Roman Catholic Tradition

By: James McCarthy; ©1999
Tradition plays a big role in the Roman Catholic Church. James McCarthy explains what Tradition is, and what it is not.

Roman Catholic Tradition

What is the fundamental reason that Roman Catholicism is what it is? Why does it differ so significantly from Christianity based solely upon Scripture? The answer is Tradi­tion. Its role can best be explained by a story.

Imagine for a moment a person in some remote corner of the earth. He has no knowl­edge of Christ, Christian history, or Roman Catholicism. Yet, stirred by the Holy Spirit, he longs for a knowledge of God. If such a person were given a Bible, and sincerely began to search for God in its pages, what would he uncover?

In the four gospels, our imaginary seeker would find a record of “the exact truth” (Luke 1:4) about Christ’s life and teaching. As he continued to study the Book of Acts and the epistles, he would discover a record of the preaching of the apostles. In a short time, he would have obtained “…the wisdom that leads to salvation through faith which is in Christ Jesus” (2 Timothy 3:15).

Assume now that our solitary seeker, having found Christ and salvation by faith in Him, continued his study of Scripture. His goal now was to discover all that he could about how to serve and worship God and how to order his life. What would he learn?

In the book of Acts, he would read an inspired history of the first 30 years of the church. In the letters of Peter, Paul, John, James, and Jude he would encounter more fully the doctrines of the Christian faith. He would learn how to conduct himself (1 Timothy 3:15), how to minister to others (1 Corinthians 12-14), how the early Christians had worshiped (1 Corinthians 11:17-34; 14:26-40), and how local churches were to be governed (1 Timothy 3:1-13; Titus 1:5-9). In short, he would find everything that he needed to know in order to live the Christian life. This, writes Paul, is the intended purpose of the Bible:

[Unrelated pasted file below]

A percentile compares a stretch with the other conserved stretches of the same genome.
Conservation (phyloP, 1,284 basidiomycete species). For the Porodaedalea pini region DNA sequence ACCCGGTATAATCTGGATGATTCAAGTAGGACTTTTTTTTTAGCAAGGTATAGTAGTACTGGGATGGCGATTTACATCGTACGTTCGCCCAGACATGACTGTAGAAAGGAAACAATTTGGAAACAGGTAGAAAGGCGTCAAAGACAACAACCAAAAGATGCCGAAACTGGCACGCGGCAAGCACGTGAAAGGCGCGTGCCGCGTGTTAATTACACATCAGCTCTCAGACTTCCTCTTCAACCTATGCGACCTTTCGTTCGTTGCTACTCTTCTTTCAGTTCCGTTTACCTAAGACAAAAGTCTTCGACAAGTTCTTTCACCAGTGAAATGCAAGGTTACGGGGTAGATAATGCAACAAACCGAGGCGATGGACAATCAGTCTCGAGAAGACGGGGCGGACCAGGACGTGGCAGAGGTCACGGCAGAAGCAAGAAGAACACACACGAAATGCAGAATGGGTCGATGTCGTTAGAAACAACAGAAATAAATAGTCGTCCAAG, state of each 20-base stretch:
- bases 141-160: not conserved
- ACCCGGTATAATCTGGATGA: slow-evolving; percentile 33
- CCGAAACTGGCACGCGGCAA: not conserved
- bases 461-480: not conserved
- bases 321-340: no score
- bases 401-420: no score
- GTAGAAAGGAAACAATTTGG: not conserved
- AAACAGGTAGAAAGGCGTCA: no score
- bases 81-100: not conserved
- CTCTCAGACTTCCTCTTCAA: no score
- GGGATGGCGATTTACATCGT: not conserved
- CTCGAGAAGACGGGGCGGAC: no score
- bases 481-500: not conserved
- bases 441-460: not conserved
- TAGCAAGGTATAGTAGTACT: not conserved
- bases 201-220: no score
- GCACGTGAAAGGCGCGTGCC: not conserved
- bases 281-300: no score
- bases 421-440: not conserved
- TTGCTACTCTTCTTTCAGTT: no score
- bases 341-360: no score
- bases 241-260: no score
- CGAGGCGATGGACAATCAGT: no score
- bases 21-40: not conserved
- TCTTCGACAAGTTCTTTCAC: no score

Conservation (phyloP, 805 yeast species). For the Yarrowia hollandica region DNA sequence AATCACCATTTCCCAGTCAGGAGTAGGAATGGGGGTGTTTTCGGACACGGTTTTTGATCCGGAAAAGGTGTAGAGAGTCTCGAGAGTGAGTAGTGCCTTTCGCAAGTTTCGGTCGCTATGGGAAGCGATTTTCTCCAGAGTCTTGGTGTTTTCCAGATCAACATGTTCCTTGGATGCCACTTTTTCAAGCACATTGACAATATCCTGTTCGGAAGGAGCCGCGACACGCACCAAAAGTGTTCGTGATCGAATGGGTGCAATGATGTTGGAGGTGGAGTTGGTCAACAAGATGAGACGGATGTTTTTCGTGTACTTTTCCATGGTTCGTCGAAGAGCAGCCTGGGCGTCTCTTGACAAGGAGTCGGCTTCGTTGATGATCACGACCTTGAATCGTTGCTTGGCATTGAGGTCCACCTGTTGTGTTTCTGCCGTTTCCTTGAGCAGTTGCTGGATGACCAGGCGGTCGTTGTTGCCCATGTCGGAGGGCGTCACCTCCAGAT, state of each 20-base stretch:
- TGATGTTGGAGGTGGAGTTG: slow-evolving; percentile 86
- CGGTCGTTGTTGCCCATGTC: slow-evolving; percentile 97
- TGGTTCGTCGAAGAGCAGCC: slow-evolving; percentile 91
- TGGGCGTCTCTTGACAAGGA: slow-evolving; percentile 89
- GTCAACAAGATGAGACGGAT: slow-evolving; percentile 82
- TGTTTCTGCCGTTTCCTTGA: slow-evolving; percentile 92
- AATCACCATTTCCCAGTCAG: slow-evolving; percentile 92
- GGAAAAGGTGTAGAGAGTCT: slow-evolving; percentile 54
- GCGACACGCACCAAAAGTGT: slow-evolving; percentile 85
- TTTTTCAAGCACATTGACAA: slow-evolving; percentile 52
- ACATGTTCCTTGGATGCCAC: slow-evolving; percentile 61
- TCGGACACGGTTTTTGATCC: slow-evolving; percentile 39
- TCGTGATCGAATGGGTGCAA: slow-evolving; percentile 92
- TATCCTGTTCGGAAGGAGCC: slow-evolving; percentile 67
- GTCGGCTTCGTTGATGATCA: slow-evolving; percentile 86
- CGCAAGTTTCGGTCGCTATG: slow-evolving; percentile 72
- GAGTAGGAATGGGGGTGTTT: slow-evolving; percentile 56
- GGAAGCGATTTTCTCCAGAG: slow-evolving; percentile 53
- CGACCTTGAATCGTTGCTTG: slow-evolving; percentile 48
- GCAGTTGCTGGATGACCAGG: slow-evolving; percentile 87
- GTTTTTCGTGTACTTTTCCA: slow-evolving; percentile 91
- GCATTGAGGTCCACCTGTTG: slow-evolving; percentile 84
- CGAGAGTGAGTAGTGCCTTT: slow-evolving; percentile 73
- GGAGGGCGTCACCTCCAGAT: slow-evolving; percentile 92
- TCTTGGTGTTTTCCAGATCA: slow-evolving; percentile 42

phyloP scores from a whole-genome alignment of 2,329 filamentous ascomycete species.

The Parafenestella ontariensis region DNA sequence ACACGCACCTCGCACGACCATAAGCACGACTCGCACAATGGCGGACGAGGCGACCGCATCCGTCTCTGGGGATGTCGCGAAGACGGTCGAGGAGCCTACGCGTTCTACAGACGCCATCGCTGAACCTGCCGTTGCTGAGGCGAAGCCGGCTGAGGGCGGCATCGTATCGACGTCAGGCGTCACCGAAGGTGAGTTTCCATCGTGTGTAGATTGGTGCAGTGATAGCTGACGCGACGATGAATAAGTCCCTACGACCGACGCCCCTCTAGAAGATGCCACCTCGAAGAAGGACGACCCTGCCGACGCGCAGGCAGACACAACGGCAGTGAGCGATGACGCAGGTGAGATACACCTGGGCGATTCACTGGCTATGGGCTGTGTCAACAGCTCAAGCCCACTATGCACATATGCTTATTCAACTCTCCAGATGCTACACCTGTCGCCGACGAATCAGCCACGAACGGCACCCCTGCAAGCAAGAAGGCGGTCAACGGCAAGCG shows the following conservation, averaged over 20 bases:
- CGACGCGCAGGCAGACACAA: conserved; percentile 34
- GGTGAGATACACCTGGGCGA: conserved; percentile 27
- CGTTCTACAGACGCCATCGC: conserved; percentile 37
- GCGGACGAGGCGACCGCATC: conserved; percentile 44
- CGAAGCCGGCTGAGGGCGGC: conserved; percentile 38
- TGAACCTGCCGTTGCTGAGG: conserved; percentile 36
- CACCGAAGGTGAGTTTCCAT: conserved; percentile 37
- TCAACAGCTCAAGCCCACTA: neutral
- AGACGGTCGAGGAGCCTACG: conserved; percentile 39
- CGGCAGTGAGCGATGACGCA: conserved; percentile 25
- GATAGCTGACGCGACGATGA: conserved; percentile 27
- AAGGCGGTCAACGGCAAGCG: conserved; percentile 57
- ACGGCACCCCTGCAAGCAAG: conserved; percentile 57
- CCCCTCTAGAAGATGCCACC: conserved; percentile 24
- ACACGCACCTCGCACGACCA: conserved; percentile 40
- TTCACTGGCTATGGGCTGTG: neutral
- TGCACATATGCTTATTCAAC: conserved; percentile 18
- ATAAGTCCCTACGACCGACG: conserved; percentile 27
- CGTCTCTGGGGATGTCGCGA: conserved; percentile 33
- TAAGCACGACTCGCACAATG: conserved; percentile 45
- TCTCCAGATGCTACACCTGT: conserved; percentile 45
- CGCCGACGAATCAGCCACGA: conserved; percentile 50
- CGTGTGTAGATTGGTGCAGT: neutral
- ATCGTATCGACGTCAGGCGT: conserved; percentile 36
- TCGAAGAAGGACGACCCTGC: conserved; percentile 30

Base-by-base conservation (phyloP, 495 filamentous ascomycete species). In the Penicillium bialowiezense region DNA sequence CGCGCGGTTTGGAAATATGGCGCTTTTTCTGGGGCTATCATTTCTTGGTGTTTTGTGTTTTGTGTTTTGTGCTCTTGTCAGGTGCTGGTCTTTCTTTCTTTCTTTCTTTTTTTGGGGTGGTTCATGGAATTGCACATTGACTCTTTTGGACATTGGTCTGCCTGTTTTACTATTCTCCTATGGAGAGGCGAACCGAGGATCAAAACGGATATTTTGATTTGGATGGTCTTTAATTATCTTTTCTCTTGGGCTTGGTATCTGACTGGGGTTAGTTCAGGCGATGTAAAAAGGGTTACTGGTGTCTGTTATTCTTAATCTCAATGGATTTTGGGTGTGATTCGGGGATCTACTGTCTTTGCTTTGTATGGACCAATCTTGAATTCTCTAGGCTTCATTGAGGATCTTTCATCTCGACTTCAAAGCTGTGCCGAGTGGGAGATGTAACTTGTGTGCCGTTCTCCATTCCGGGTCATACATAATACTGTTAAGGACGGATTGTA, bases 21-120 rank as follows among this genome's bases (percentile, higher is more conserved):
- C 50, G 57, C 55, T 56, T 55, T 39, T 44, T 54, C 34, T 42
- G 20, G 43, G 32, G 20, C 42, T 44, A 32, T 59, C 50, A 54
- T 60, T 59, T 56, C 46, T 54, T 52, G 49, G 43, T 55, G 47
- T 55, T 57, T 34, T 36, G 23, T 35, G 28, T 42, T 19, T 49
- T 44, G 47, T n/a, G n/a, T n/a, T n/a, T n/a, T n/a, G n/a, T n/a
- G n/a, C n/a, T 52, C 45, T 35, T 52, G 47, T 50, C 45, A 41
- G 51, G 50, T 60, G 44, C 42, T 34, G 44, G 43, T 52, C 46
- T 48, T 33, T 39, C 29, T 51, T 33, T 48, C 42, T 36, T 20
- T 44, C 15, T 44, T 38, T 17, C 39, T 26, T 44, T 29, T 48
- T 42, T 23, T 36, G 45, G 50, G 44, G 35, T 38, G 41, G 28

All Scripture is given by inspiration of God and is profitable for doctrine, for reproof, for correction, for instruction in righteousness, that the man of God may be complete, thoroughly equipped for every good work. 2 Timothy 3:16-17

Now suppose this new believer, having learned the basics of the Christian faith, set out in search of finding other Christians. After many days’ travel, he enters a city early one Sunday morning and finds at its center a large Roman Catholic church. He finds an empty pew where he remains for many hours watching priests celebrate the Mass, hear confes­sions, and lead in the praying of the Rosary before a statue of Mary. Then, having learned all that he could through observation, he asks a priest to explain to him the basic doctrines of Roman Catholicism. What would our new believer conclude?

Certainly our imaginary seeker would find Roman Catholicism very strange. From his study of Scripture, he would have learned absolutely nothing about baptismal regeneration and justification, year long programs in preparation for justification, seven sacraments, sanctifying grace, transubstantiation, a continuing sacrifice, confession to a priest, temporal punishment, indulgences, purgatory, merited eternal reward, priestly ordination, the pa­pacy, ruling bishops, the Magisterium, or Mary’s Immaculate Conception, Assumption into heaven, co-redemptive work, and mediation of all grace. Realizing that these beliefs were not only not taught in Scripture but actually contradicted God’s Word, our seeker would certainly conclude that whatever he had found, it was not what he was looking for, and move on.

From the Roman Catholic Church’s perspective, the judgment of such a person is meaningless. The man’s catechesis, his instruction in the Catholic faith, is terribly lacking. “No one can believe alone,” says the Church, “just as no one can live alone”[1]. Regardless of how well he thinks he knows the Scriptures, the man has heard only part of the story. Specifically, he has no knowledge of divine revelation passed on as Tradition. He lacks insight and information necessary to understand Scripture. Consequently, he is unable to appreciate Roman Catholic beliefs and practices not plainly found in the Bible. He is also completely ignorant of the authentic interpretation of revelation assigned to it by God’s Magisterium. The man has neither the knowledge nor the authority to judge the Church.